Kenya, east Africa’s largest economy, has begun the $960-million process of constructing and upgrading two key roads in the capital of Nairobi through public/private partnerships as part of the multinational Northern Corridor Transport Improvement Project (NCTIP).

On Feb. 24, the country signed an agreement with G8 member-country Japan for partial funding of the construction of the Nairobi Western Ring Road. Japan gave Kenya an initial $420,000 grant for the project. NCTIP is a multibillion-dollar road and air-transport program that aims to link the Great Lakes countries, with an estimated combined population of 120 million, to Kenya ’s seaport of Mombasa. The Great Lakes countries include Uganda, Rwanda, Burundi and the Democratic Republic of Congo. A total of 4,400 kilometers will be either upgraded or constructed across these countries. The corridor also serves northern Tanzania, southern Sudan and Ethiopia.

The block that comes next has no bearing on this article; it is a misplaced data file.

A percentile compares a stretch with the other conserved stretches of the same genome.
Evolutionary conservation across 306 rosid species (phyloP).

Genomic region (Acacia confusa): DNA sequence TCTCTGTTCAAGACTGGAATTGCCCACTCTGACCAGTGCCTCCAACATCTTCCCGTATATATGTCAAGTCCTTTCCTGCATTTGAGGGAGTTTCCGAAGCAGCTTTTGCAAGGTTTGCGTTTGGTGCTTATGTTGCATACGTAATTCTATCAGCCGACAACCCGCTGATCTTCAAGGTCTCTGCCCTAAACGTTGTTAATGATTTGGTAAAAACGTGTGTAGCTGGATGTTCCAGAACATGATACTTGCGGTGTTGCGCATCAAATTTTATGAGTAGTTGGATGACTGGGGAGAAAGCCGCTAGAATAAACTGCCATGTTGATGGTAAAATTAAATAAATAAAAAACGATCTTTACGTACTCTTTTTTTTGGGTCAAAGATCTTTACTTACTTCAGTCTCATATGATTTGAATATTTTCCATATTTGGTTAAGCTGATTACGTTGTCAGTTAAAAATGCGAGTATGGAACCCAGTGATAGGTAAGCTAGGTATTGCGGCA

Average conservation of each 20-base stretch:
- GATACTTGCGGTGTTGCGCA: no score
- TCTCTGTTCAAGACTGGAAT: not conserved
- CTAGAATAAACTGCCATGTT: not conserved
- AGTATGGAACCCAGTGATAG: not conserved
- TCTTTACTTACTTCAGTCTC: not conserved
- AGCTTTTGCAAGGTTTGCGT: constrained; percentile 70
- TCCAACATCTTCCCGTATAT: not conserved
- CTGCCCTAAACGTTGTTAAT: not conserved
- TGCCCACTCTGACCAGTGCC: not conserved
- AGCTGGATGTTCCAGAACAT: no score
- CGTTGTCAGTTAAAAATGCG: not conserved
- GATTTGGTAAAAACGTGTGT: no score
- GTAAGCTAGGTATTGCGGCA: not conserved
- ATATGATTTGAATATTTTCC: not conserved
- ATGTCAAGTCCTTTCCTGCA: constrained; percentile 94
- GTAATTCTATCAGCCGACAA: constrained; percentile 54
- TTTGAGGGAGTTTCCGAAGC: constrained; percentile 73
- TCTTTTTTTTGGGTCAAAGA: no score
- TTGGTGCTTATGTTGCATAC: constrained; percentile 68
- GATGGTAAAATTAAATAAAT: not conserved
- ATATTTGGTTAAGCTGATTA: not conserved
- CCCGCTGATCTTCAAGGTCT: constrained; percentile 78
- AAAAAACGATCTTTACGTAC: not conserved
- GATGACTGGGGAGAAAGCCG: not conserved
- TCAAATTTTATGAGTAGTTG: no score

The World Bank has committed $460 million in financial support for the NCTIP project. Finance Minister Uhuru Kenyatta said during the signing of the $420,000 grant from Japan that Kenya is seeking additional financial support to fund the construction. The tendering process for design and construction works will be carried out by the Ministry of Roads in accordance with Japan’s Grant Aid guidelines.

The grant comes just months after Kenya granted concessions for 106 kilometers of its highway system to two foreign infrastructure development companies—Austria’s Strabag and Israel’s Shikun & Biuni—for the $893-million deal that was approved by the country’s Parliament last December. The two companies will upgrade and expand the 45-km-long Nairobi Southern Bypass motorway under the 30-year concession, effective in 2014. They will also construct a four-lane, 5.9-km-long road in Nairobi while demolishing seven roundabouts blamed for the city’s traffic, which is estimated to cost the country’s economy $386 million every year.

The concessionaire and Kenya’s Ministry of Roads are working out the procurement procedures for the two bypasses, referred to as “the missing link” in the planned 300-km road network that is part of NCTIP.

Last December, President Mwai Kibaki said Kenya has entered into negotiations with China for the financing of another key $20-billion section of NCTIP. That portion will include the construction of a second port at Lamu plus road and rail links, an oil pipeline to southern Sudan and Ethiopia and an oil refinery at Lamu.